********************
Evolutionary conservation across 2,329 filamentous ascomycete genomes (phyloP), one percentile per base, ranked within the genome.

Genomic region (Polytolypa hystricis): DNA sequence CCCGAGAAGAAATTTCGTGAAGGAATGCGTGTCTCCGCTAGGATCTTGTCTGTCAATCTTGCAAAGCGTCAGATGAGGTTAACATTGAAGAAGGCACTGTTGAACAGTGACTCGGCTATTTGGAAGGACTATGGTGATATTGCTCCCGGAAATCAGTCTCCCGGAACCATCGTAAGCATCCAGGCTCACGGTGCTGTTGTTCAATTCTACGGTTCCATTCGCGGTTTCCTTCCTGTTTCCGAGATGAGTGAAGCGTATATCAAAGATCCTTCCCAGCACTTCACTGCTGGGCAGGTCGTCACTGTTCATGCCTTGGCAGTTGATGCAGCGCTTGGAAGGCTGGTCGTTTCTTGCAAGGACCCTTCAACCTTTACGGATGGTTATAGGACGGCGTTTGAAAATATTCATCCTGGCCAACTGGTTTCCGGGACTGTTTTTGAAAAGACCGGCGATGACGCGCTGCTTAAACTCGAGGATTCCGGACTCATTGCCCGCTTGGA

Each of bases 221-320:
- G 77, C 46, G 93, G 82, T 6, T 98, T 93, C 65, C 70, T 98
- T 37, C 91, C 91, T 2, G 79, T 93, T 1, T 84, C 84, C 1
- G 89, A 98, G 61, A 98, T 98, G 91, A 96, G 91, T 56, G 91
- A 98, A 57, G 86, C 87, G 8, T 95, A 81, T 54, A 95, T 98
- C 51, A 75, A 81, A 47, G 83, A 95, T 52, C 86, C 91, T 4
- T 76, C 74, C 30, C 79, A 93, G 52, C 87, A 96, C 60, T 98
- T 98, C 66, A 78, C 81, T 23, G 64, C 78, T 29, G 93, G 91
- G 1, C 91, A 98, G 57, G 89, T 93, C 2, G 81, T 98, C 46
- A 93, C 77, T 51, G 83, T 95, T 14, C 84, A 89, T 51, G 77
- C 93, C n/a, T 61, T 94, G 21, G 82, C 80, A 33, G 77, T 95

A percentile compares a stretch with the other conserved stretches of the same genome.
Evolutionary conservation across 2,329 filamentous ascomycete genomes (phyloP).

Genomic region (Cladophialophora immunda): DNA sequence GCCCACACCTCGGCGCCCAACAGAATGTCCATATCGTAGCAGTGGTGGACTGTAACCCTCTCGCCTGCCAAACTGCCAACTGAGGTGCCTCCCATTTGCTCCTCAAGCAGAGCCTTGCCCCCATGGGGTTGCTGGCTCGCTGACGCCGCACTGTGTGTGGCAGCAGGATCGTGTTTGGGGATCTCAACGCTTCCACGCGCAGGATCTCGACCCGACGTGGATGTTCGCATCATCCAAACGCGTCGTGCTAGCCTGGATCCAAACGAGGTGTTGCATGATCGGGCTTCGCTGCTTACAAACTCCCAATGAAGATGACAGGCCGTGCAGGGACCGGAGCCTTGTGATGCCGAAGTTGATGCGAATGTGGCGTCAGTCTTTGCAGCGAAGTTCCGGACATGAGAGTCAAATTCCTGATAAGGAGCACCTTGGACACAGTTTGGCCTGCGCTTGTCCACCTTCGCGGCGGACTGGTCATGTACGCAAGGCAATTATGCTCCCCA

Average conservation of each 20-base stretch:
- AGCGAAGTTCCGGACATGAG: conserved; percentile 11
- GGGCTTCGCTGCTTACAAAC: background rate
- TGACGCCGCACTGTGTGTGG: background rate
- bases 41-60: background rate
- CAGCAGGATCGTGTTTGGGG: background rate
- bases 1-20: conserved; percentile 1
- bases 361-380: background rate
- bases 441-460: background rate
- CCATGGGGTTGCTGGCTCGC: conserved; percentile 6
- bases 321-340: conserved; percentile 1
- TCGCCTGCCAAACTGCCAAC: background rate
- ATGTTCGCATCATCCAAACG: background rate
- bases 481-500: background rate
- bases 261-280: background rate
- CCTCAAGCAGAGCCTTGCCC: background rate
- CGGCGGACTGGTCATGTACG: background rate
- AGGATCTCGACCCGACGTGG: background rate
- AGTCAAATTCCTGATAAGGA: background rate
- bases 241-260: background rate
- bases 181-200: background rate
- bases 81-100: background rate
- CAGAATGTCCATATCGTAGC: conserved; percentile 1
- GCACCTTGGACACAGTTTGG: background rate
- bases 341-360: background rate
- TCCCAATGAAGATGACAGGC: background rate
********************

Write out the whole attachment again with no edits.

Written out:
Evolutionary conservation across 2,329 filamentous ascomycete genomes (phyloP), one percentile per base, ranked within the genome.

Genomic region (Polytolypa hystricis): DNA sequence CCCGAGAAGAAATTTCGTGAAGGAATGCGTGTCTCCGCTAGGATCTTGTCTGTCAATCTTGCAAAGCGTCAGATGAGGTTAACATTGAAGAAGGCACTGTTGAACAGTGACTCGGCTATTTGGAAGGACTATGGTGATATTGCTCCCGGAAATCAGTCTCCCGGAACCATCGTAAGCATCCAGGCTCACGGTGCTGTTGTTCAATTCTACGGTTCCATTCGCGGTTTCCTTCCTGTTTCCGAGATGAGTGAAGCGTATATCAAAGATCCTTCCCAGCACTTCACTGCTGGGCAGGTCGTCACTGTTCATGCCTTGGCAGTTGATGCAGCGCTTGGAAGGCTGGTCGTTTCTTGCAAGGACCCTTCAACCTTTACGGATGGTTATAGGACGGCGTTTGAAAATATTCATCCTGGCCAACTGGTTTCCGGGACTGTTTTTGAAAAGACCGGCGATGACGCGCTGCTTAAACTCGAGGATTCCGGACTCATTGCCCGCTTGGA

Each of bases 221-320:
- G 77, C 46, G 93, G 82, T 6, T 98, T 93, C 65, C 70, T 98
- T 37, C 91, C 91, T 2, G 79, T 93, T 1, T 84, C 84, C 1
- G 89, A 98, G 61, A 98, T 98, G 91, A 96, G 91, T 56, G 91
- A 98, A 57, G 86, C 87, G 8, T 95, A 81, T 54, A 95, T 98
- C 51, A 75, A 81, A 47, G 83, A 95, T 52, C 86, C 91, T 4
- T 76, C 74, C 30, C 79, A 93, G 52, C 87, A 96, C 60, T 98
- T 98, C 66, A 78, C 81, T 23, G 64, C 78, T 29, G 93, G 91
- G 1, C 91, A 98, G 57, G 89, T 93, C 2, G 81, T 98, C 46
- A 93, C 77, T 51, G 83, T 95, T 14, C 84, A 89, T 51, G 77
- C 93, C n/a, T 61, T 94, G 21, G 82, C 80, A 33, G 77, T 95

A percentile compares a stretch with the other conserved stretches of the same genome.
Evolutionary conservation across 2,329 filamentous ascomycete genomes (phyloP).

Genomic region (Cladophialophora immunda): DNA sequence GCCCACACCTCGGCGCCCAACAGAATGTCCATATCGTAGCAGTGGTGGACTGTAACCCTCTCGCCTGCCAAACTGCCAACTGAGGTGCCTCCCATTTGCTCCTCAAGCAGAGCCTTGCCCCCATGGGGTTGCTGGCTCGCTGACGCCGCACTGTGTGTGGCAGCAGGATCGTGTTTGGGGATCTCAACGCTTCCACGCGCAGGATCTCGACCCGACGTGGATGTTCGCATCATCCAAACGCGTCGTGCTAGCCTGGATCCAAACGAGGTGTTGCATGATCGGGCTTCGCTGCTTACAAACTCCCAATGAAGATGACAGGCCGTGCAGGGACCGGAGCCTTGTGATGCCGAAGTTGATGCGAATGTGGCGTCAGTCTTTGCAGCGAAGTTCCGGACATGAGAGTCAAATTCCTGATAAGGAGCACCTTGGACACAGTTTGGCCTGCGCTTGTCCACCTTCGCGGCGGACTGGTCATGTACGCAAGGCAATTATGCTCCCCA

Average conservation of each 20-base stretch:
- AGCGAAGTTCCGGACATGAG: conserved; percentile 11
- GGGCTTCGCTGCTTACAAAC: background rate
- TGACGCCGCACTGTGTGTGG: background rate
- bases 41-60: background rate
- CAGCAGGATCGTGTTTGGGG: background rate
- bases 1-20: conserved; percentile 1
- bases 361-380: background rate
- bases 441-460: background rate
- CCATGGGGTTGCTGGCTCGC: conserved; percentile 6
- bases 321-340: conserved; percentile 1
- TCGCCTGCCAAACTGCCAAC: background rate
- ATGTTCGCATCATCCAAACG: background rate
- bases 481-500: background rate
- bases 261-280: background rate
- CCTCAAGCAGAGCCTTGCCC: background rate
- CGGCGGACTGGTCATGTACG: background rate
- AGGATCTCGACCCGACGTGG: background rate
- AGTCAAATTCCTGATAAGGA: background rate
- bases 241-260: background rate
- bases 181-200: background rate
- bases 81-100: background rate
- CAGAATGTCCATATCGTAGC: conserved; percentile 1
- GCACCTTGGACACAGTTTGG: background rate
- bases 341-360: background rate
- TCCCAATGAAGATGACAGGC: background rate